Ontario’s deputy solicitor general is expected to finish his testimony this morning at the public inquiry into the federal government’s unprecedented use of the Emergencies Act.
Mario Di Tommaso briefly appeared Wednesday, telling the commission that after the first weekend of “Freedom Convoy” protests in Ottawa, he realized it had “turned into an occupation.”
But his testimony was interrupted when the lawyer examining him suffered a medical emergency, leading to first responders being called.
Di Tommaso’s testimony is expected to be followed by senior Alberta civil servant Marlin Degrand, who will be asked to speak about protests near the border in that province.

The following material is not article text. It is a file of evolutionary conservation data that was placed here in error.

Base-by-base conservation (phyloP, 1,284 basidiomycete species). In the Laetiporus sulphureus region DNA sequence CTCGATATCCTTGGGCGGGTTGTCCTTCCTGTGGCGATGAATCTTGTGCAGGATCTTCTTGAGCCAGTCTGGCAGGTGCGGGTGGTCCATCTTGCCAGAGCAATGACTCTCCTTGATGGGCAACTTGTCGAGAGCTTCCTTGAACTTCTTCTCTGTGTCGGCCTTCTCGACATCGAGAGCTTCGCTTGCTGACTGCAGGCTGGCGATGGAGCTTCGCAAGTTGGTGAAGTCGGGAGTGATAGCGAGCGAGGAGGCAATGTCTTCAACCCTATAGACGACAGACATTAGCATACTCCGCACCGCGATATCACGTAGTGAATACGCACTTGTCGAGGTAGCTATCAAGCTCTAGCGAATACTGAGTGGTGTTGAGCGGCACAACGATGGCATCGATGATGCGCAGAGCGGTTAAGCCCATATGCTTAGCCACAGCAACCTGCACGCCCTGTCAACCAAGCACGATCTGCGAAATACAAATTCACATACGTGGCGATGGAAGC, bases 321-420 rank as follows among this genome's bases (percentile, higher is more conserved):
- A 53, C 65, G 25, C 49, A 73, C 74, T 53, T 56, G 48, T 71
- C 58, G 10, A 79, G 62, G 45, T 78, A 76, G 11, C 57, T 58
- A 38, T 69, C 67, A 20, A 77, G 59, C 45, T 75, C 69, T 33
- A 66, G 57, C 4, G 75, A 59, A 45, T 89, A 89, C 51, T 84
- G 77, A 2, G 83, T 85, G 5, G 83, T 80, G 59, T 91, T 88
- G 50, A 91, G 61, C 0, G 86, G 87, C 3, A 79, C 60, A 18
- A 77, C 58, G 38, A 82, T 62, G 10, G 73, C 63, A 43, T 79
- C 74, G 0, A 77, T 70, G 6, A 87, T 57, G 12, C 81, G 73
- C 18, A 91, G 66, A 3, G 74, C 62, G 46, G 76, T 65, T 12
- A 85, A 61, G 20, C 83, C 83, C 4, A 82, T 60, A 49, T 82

Prime Minister Justin Trudeau invoked the Emergencies Act for the first time in Canadian history on Feb. 14, arguing its temporary and extraordinary powers were needed to end blockades in Ottawa and at border crossings.
The Public Order Emergency Commission is examining the Liberal government’s decision to invoke the act and holding hearings in Ottawa until Nov. 25.
This report by The Canadian Press was first published Nov. 10, 2022.